This listed house was rebuilt in about 1780. It is constructed in brick, and has a Kerridge stone-slate roof with a stone ridge. The rear wall is in sandstone. The house is in three storeys, and has a three-bay front. At the top of the building is a fluted frieze under a projecting cornice. The doorway is flanked by ionic columns, and the windows are sashes.
When they first came to Bollington Samuel and Mary Greg (nee Needham of Nottingham) lived in Turner Heath House on Bollington Road. Francis Greg is listed as living here in the 1892 Kelly`s Directory.
The house is next door to Rookery which is where George Antrobus lived while he developed various mills in Bollington. When Philip Antrobus junior died in 1829 he left a small works at Turner Heath consisting of a warehouse, dye house, weaving shop, and steam engine. Samuel Greg, of Lowerhouse Mill, came to live at Turner Heath in 1832. He established the first Sunday School in an out-building and gave land for Bollington Cross school. In 1892, according to Kelly`s Directory, Sarwel (?) Arnold a shopkeeper lived in some part of Turner Heath(?)
And in 1896 John Alfred Wanklyn also lived here. Also listed is John Eardley who was a farmer.
1901: census William Bradley aged forty eight years a calico printer from Bollington lived with his wife Isabella Ann aged forty nine years from Liverpool. They had four daughters between fourteen and twenty nine years, all were cotton weavers.
Also on this census, on the very next page is another Turner Heath on the same road. Presumably one of them is Turner Heath Mill but it is not clear which is which. The occupiers of the second house were Harry Chadwick aged twenty nine years, a cotton weaver from Bollington, his wife Emily aged twenty eight also from Bollington and Arthur their one year old son. Also living there was Emily`s Mother and Brother Jane Stringer aged fifty seven years and Arthur James Stringer a blacksmith aged twenty six and from Bollington.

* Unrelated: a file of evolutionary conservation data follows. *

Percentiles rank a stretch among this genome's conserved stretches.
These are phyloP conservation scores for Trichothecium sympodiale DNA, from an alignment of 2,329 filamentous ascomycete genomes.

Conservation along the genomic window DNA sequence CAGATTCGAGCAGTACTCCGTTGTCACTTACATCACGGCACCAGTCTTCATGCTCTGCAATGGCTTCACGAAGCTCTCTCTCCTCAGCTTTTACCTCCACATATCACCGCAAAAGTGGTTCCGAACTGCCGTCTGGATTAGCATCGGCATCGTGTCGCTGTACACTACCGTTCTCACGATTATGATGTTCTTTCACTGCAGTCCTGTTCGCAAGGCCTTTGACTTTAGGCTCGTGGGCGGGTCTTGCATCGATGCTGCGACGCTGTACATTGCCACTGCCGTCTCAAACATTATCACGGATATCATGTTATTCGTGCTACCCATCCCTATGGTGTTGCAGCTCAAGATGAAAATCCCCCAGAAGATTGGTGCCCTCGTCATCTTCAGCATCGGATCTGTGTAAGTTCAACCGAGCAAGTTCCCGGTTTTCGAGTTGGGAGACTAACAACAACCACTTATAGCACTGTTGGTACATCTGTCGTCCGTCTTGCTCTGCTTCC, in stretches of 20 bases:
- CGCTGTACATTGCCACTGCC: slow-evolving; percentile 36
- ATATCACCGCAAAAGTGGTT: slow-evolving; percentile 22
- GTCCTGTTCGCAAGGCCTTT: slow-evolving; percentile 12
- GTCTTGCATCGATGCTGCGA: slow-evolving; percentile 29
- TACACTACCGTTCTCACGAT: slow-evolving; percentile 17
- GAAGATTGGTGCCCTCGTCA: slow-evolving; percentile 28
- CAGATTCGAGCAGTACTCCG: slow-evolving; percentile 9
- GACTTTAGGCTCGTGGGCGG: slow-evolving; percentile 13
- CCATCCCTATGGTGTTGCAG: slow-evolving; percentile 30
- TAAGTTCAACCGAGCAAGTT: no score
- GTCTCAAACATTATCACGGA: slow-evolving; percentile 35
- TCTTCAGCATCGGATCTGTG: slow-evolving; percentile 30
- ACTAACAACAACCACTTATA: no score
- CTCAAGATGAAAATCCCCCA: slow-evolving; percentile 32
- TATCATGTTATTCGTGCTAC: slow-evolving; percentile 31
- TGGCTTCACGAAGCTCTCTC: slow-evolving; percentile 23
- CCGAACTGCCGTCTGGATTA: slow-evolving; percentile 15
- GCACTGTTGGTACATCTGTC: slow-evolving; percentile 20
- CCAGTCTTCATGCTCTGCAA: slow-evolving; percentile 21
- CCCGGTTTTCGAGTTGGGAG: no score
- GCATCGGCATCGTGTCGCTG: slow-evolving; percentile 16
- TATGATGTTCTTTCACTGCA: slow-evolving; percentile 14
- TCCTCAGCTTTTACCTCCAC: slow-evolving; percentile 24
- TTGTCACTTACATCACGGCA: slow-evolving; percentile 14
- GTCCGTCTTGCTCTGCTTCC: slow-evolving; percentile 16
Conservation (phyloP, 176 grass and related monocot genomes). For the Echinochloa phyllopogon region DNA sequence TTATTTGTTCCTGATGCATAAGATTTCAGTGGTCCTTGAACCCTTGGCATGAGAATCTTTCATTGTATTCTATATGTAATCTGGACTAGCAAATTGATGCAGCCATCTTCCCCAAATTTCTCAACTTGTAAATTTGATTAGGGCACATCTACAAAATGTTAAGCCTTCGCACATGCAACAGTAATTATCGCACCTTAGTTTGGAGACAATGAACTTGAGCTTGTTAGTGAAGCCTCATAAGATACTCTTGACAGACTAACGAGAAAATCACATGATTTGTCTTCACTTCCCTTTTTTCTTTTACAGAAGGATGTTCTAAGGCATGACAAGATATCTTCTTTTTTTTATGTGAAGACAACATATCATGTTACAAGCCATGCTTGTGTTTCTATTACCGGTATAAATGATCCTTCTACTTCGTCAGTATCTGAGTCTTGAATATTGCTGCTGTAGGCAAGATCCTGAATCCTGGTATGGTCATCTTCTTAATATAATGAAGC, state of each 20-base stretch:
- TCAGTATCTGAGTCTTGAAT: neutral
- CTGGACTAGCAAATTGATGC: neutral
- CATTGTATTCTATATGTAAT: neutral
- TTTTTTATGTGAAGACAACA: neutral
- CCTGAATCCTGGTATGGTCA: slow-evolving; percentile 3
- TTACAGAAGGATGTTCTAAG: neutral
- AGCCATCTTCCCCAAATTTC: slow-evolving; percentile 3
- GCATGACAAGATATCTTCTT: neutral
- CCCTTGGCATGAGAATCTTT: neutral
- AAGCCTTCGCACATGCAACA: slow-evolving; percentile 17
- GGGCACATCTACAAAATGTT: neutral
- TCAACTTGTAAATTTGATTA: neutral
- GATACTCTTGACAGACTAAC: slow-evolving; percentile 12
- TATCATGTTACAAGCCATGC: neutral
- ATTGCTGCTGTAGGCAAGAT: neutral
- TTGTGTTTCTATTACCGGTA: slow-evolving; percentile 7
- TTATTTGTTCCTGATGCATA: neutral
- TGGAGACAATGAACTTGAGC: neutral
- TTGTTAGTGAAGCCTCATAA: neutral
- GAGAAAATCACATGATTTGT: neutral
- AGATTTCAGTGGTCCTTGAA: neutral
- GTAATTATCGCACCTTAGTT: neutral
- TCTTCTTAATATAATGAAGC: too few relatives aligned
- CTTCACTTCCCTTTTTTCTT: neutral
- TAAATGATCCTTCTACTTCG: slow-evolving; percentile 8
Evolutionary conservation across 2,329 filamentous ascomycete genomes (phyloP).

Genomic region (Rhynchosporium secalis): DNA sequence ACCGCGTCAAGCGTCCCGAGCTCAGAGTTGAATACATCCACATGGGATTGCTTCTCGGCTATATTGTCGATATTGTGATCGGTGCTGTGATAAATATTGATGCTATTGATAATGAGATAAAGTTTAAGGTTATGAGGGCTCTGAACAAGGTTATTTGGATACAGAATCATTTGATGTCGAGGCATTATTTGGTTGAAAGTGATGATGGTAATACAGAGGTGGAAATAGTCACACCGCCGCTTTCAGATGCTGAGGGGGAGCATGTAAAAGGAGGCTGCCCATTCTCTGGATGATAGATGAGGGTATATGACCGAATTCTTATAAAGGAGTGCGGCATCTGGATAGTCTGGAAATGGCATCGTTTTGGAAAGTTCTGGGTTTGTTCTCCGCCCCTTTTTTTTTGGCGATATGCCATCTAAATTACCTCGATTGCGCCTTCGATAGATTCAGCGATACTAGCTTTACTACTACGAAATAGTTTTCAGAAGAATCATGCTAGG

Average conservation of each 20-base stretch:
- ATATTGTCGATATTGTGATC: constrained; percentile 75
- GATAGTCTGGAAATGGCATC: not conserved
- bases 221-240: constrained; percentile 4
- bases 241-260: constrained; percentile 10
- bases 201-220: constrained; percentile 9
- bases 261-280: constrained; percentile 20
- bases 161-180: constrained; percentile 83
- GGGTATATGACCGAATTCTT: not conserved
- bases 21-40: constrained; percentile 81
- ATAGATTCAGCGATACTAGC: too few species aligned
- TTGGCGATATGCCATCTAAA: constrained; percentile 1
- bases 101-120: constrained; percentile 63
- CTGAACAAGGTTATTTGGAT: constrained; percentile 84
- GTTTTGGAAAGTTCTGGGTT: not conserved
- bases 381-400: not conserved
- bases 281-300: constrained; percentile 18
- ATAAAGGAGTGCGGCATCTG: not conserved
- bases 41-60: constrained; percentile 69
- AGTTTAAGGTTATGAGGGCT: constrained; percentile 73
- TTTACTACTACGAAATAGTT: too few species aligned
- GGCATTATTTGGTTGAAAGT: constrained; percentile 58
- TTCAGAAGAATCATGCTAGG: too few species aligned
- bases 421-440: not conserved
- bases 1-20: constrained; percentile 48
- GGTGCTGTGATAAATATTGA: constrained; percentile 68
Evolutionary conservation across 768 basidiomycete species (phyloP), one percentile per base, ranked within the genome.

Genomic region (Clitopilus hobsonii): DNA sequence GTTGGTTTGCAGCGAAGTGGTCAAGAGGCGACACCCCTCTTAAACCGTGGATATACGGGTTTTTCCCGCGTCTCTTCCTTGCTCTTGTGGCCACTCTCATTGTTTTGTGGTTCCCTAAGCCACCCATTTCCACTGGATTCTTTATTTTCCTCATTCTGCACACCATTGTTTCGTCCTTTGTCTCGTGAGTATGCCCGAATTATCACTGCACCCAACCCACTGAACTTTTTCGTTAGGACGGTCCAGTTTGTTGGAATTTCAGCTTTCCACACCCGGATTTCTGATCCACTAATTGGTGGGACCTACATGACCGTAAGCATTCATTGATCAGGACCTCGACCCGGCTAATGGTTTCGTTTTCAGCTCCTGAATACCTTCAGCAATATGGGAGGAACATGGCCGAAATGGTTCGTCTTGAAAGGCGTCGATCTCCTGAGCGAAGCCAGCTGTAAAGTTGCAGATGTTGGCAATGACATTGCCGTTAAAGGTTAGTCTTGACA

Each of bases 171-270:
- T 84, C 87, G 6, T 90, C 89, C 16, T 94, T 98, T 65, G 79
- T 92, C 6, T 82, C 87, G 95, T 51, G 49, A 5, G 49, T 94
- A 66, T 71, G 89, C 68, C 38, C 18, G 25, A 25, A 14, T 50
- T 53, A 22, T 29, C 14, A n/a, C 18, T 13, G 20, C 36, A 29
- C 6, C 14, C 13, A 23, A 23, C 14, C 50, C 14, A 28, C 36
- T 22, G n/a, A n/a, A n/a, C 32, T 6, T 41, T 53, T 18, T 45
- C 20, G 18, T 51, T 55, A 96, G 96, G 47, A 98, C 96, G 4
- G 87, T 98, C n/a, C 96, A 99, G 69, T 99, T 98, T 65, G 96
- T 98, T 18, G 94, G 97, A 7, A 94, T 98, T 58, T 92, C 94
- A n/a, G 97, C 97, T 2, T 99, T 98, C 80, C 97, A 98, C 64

In the 1914 Kelly`s Directory Isaac Needham is registered as living at Turner Heath.
Dr David Fawkner Corbett (originally a doctor at South Park Surgery in Macclesfield and now living in Kent) and his wife Marion used to live at Turner Heath House and have allowed me to share the information he sent me as follows …
‘We lived there from 1979 to 1993. The high wall at the front had two old door entrances in the base. This wall collapsed whilst we lived there and was rebuilt. There was a pond with stone walls and steps down into it some 20 feet inside the wall which never flooded and never dried out. We presumed this was fed by a spring and used in the mill. On the mill end of the house (seen in the loft of the massive drawing room, which itself was built in ?1904) there was marking from the ridge of an old building. From this evidence it appeared that Turner Heath mill was right next to Turner Heath. The name Heath House was used for the other half when Turner Heath was divided into two properties. Dr Jean and Dr John Coope MBE brought up their family at Turner Heath and held surgeries in the house to serve Bollington Cross patients. One of Samuel Greg’s children had scratched their name on a window pain of the first floor loo.’
Thank you also to Richard Brimelow for putting Dr Fawkner Corbett in touch with me (Linda).
|Stables at 101 Bollington Road; II, Stables and coach house: c.1820.|
|Turner Heath House, 103 Bollington Road; II, Early 18thC origins, rebuilt c.1780.
2nd listing — ditto —
Our thanks go to Linda Stewart who has researched census information to present an interesting history of the house’s residents.